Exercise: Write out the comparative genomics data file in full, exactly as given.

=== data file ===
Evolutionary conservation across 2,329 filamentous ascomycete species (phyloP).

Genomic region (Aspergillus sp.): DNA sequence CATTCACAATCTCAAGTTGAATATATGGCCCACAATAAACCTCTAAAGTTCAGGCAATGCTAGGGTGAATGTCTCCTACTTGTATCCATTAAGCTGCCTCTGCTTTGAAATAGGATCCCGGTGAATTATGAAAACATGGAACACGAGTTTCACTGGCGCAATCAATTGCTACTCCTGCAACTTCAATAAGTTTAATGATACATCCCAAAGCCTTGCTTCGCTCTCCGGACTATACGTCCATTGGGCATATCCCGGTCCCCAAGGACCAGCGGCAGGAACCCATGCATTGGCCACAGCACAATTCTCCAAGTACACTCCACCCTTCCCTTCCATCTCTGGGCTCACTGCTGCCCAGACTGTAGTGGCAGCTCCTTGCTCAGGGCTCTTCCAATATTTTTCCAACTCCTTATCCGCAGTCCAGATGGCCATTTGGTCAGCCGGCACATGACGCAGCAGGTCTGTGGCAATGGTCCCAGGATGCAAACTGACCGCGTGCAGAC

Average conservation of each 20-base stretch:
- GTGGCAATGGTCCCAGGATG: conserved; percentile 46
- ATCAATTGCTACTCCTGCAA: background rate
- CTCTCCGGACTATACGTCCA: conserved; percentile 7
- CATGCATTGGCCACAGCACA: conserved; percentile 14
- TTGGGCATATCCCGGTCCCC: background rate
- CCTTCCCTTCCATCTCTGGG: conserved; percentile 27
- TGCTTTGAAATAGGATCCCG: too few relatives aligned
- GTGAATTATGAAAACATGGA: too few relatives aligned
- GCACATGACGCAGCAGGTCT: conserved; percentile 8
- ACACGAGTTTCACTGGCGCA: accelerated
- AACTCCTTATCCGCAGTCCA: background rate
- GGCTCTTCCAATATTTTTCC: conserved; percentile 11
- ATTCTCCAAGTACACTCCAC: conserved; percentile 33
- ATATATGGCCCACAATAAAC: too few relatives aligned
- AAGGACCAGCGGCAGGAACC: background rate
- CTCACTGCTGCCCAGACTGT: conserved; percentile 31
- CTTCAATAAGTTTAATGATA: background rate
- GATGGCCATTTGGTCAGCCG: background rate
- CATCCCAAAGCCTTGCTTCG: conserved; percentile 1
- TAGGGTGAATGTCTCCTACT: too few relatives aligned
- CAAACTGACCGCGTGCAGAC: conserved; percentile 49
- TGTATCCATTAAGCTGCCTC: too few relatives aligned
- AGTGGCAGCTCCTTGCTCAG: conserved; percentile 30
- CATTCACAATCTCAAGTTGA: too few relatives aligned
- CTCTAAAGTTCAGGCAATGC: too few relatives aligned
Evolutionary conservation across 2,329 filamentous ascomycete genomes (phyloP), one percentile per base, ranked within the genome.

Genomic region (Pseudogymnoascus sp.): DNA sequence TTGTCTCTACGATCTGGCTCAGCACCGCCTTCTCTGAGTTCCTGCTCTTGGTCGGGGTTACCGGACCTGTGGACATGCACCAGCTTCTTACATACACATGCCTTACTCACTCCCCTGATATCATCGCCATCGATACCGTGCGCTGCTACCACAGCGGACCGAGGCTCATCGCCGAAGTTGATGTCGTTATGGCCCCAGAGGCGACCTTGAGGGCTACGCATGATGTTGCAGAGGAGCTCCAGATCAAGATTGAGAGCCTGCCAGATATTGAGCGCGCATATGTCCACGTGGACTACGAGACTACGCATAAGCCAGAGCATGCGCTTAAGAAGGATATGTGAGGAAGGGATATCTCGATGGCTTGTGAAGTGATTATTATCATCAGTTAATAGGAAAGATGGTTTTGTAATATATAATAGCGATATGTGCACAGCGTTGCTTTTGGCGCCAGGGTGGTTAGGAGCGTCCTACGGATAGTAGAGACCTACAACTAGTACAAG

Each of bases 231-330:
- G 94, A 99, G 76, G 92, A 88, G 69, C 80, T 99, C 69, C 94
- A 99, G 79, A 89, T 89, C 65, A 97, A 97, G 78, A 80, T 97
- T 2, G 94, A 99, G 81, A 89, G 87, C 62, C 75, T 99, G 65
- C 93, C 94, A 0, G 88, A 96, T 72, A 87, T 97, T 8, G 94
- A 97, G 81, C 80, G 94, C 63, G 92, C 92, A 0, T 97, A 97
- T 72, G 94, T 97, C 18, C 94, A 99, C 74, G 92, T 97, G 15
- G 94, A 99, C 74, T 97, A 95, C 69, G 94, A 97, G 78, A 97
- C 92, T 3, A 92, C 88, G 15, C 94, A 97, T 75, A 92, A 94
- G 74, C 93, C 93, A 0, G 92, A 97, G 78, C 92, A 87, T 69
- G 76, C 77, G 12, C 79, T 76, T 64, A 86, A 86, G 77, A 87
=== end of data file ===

Evolutionary conservation across 2,329 filamentous ascomycete species (phyloP).

Genomic region (Aspergillus sp.): DNA sequence CATTCACAATCTCAAGTTGAATATATGGCCCACAATAAACCTCTAAAGTTCAGGCAATGCTAGGGTGAATGTCTCCTACTTGTATCCATTAAGCTGCCTCTGCTTTGAAATAGGATCCCGGTGAATTATGAAAACATGGAACACGAGTTTCACTGGCGCAATCAATTGCTACTCCTGCAACTTCAATAAGTTTAATGATACATCCCAAAGCCTTGCTTCGCTCTCCGGACTATACGTCCATTGGGCATATCCCGGTCCCCAAGGACCAGCGGCAGGAACCCATGCATTGGCCACAGCACAATTCTCCAAGTACACTCCACCCTTCCCTTCCATCTCTGGGCTCACTGCTGCCCAGACTGTAGTGGCAGCTCCTTGCTCAGGGCTCTTCCAATATTTTTCCAACTCCTTATCCGCAGTCCAGATGGCCATTTGGTCAGCCGGCACATGACGCAGCAGGTCTGTGGCAATGGTCCCAGGATGCAAACTGACCGCGTGCAGAC

Average conservation of each 20-base stretch:
- GTGGCAATGGTCCCAGGATG: conserved; percentile 46
- ATCAATTGCTACTCCTGCAA: background rate
- CTCTCCGGACTATACGTCCA: conserved; percentile 7
- CATGCATTGGCCACAGCACA: conserved; percentile 14
- TTGGGCATATCCCGGTCCCC: background rate
- CCTTCCCTTCCATCTCTGGG: conserved; percentile 27
- TGCTTTGAAATAGGATCCCG: too few relatives aligned
- GTGAATTATGAAAACATGGA: too few relatives aligned
- GCACATGACGCAGCAGGTCT: conserved; percentile 8
- ACACGAGTTTCACTGGCGCA: accelerated
- AACTCCTTATCCGCAGTCCA: background rate
- GGCTCTTCCAATATTTTTCC: conserved; percentile 11
- ATTCTCCAAGTACACTCCAC: conserved; percentile 33
- ATATATGGCCCACAATAAAC: too few relatives aligned
- AAGGACCAGCGGCAGGAACC: background rate
- CTCACTGCTGCCCAGACTGT: conserved; percentile 31
- CTTCAATAAGTTTAATGATA: background rate
- GATGGCCATTTGGTCAGCCG: background rate
- CATCCCAAAGCCTTGCTTCG: conserved; percentile 1
- TAGGGTGAATGTCTCCTACT: too few relatives aligned
- CAAACTGACCGCGTGCAGAC: conserved; percentile 49
- TGTATCCATTAAGCTGCCTC: too few relatives aligned
- AGTGGCAGCTCCTTGCTCAG: conserved; percentile 30
- CATTCACAATCTCAAGTTGA: too few relatives aligned
- CTCTAAAGTTCAGGCAATGC: too few relatives aligned
Evolutionary conservation across 2,329 filamentous ascomycete genomes (phyloP), one percentile per base, ranked within the genome.

Genomic region (Pseudogymnoascus sp.): DNA sequence TTGTCTCTACGATCTGGCTCAGCACCGCCTTCTCTGAGTTCCTGCTCTTGGTCGGGGTTACCGGACCTGTGGACATGCACCAGCTTCTTACATACACATGCCTTACTCACTCCCCTGATATCATCGCCATCGATACCGTGCGCTGCTACCACAGCGGACCGAGGCTCATCGCCGAAGTTGATGTCGTTATGGCCCCAGAGGCGACCTTGAGGGCTACGCATGATGTTGCAGAGGAGCTCCAGATCAAGATTGAGAGCCTGCCAGATATTGAGCGCGCATATGTCCACGTGGACTACGAGACTACGCATAAGCCAGAGCATGCGCTTAAGAAGGATATGTGAGGAAGGGATATCTCGATGGCTTGTGAAGTGATTATTATCATCAGTTAATAGGAAAGATGGTTTTGTAATATATAATAGCGATATGTGCACAGCGTTGCTTTTGGCGCCAGGGTGGTTAGGAGCGTCCTACGGATAGTAGAGACCTACAACTAGTACAAG

Each of bases 231-330:
- G 94, A 99, G 76, G 92, A 88, G 69, C 80, T 99, C 69, C 94
- A 99, G 79, A 89, T 89, C 65, A 97, A 97, G 78, A 80, T 97
- T 2, G 94, A 99, G 81, A 89, G 87, C 62, C 75, T 99, G 65
- C 93, C 94, A 0, G 88, A 96, T 72, A 87, T 97, T 8, G 94
- A 97, G 81, C 80, G 94, C 63, G 92, C 92, A 0, T 97, A 97
- T 72, G 94, T 97, C 18, C 94, A 99, C 74, G 92, T 97, G 15
- G 94, A 99, C 74, T 97, A 95, C 69, G 94, A 97, G 78, A 97
- C 92, T 3, A 92, C 88, G 15, C 94, A 97, T 75, A 92, A 94
- G 74, C 93, C 93, A 0, G 92, A 97, G 78, C 92, A 87, T 69
- G 76, C 77, G 12, C 79, T 76, T 64, A 86, A 86, G 77, A 87